Female mosquitoes typically lay their eggs in a dark spot in still water, where the eggs float for 48 hours before hatching into larva. By then, any self respecting fish should have snapped up the sumptuous mosquito babies.

Other winged insects will also be hard-pressed to find favour with the new gardens.

The darling of Metropolit’s new aquatic plant lineup is the notorious pitcher plant—one of the few fly-eaters of the plant world.

“It’s a whole new gardening thing, I can’t take responsibility for it, but I am taking responsibility for bringing it North,” he said.

For Yukon Gardens’ two decade history, Metropolit has consistently tried to push the envelope of what Yukoners could grow.

Just last year, Yukon Gardens stepped outside the realm of photosynthetic plants, offering mushroom kits for the first time.

PlantLand also holds the only tree nursery in Northern Canada.

Everybody likes trees, but the slow-growing woody perennials flagrantly defy modern expectations of instant gratification.

“You’re 40 years old, you can finally afford a beautiful home, you start planting these little shrubs up here—well, you’re going to be 60 before you’re going to be getting a lot of shade from that spruce tree,” said Metropolit.

Metropolit’s own gardening ambitions were first spurred by an unorthodox botanical diet, courtesy of his Ukrainian grandmother.

“I’d be in the stroller, she’d park me beside a nice bed of pansies and I’d graze,” said Metropolit.

“After I’d grazed a while she’d move me and then I’d mow down the next patch of pansies—that’s how I was introduced to horticulture,” he said.

The taste of pansies may still have been fresh in his memory when Metropolit shelved his teaching job, and opened up the Yukon’s own plant Disneyland more than 20 years ago.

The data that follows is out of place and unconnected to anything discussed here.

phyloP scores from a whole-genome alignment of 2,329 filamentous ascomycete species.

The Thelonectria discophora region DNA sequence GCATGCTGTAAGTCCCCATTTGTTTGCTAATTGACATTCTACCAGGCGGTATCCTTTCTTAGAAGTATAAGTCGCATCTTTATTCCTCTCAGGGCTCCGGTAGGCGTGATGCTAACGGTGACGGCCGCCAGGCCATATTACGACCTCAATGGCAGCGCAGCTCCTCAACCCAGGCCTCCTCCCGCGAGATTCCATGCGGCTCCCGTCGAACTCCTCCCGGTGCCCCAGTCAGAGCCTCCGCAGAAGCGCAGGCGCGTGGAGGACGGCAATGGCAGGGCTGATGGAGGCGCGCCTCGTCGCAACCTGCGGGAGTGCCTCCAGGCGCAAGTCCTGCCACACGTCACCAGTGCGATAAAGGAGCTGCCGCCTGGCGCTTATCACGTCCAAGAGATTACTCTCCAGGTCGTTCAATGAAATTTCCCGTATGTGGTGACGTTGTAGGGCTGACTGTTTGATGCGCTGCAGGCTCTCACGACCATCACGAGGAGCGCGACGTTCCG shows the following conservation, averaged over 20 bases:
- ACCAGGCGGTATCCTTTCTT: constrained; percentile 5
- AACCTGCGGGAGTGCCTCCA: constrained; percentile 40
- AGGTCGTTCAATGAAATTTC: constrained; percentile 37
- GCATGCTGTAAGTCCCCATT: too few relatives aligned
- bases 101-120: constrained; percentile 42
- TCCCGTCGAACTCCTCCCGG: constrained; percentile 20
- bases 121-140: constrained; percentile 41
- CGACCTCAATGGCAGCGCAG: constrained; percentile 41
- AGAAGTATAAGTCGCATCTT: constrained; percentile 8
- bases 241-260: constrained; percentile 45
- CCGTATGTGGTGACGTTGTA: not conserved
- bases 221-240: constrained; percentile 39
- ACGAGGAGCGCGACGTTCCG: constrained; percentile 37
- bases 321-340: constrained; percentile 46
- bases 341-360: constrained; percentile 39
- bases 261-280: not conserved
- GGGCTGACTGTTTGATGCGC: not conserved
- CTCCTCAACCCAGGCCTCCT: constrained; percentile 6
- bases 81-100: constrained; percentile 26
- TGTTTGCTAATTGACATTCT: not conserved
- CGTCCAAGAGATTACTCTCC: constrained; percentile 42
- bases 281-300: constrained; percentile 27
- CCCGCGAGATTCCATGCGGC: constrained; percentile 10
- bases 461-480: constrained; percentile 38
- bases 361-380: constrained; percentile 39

The name alone, Yukon Botanical Gardens, conjures up images of a snow-covered Eden—at the very least, in the imaginations of prospective employees. While other Yukon businesses struggle to fill their summer employment rosters, Metropolit has already been barraged with 500 resumes to staff only 20 to 30 summer positions, some from as far away as Germany.

Droves of applicants with skydiving or scuba diving experience suggest the adventure quality of gardening has struck a chord with someone.

Amid nationwide layoffs and defunct investments, things are only looking up for Canada’s seed peddlers.

“It’s been shown that in tough times people tend to stay home more and spend more time in their yards, and that promotes a horticultural summer,” said Metropolit.

During the Second World War, Allied nations were told to plant victory gardens, small backyard gardens to alleviate commercial demand for food. By war’s end, at least in the United States, the output of victory gardens had come to equal all commercial production of fresh vegetables.

Recession worries all across Canada are spurring a return to the soil.

Recently, Vancouver city council considered overturning a bylaw preventing the backyard raising of chickens.

Gardening remains one of the few hobbies that, at the end of the season, finds its way to the dinner table, notes Metropolit.

Contact Tristin Hopper at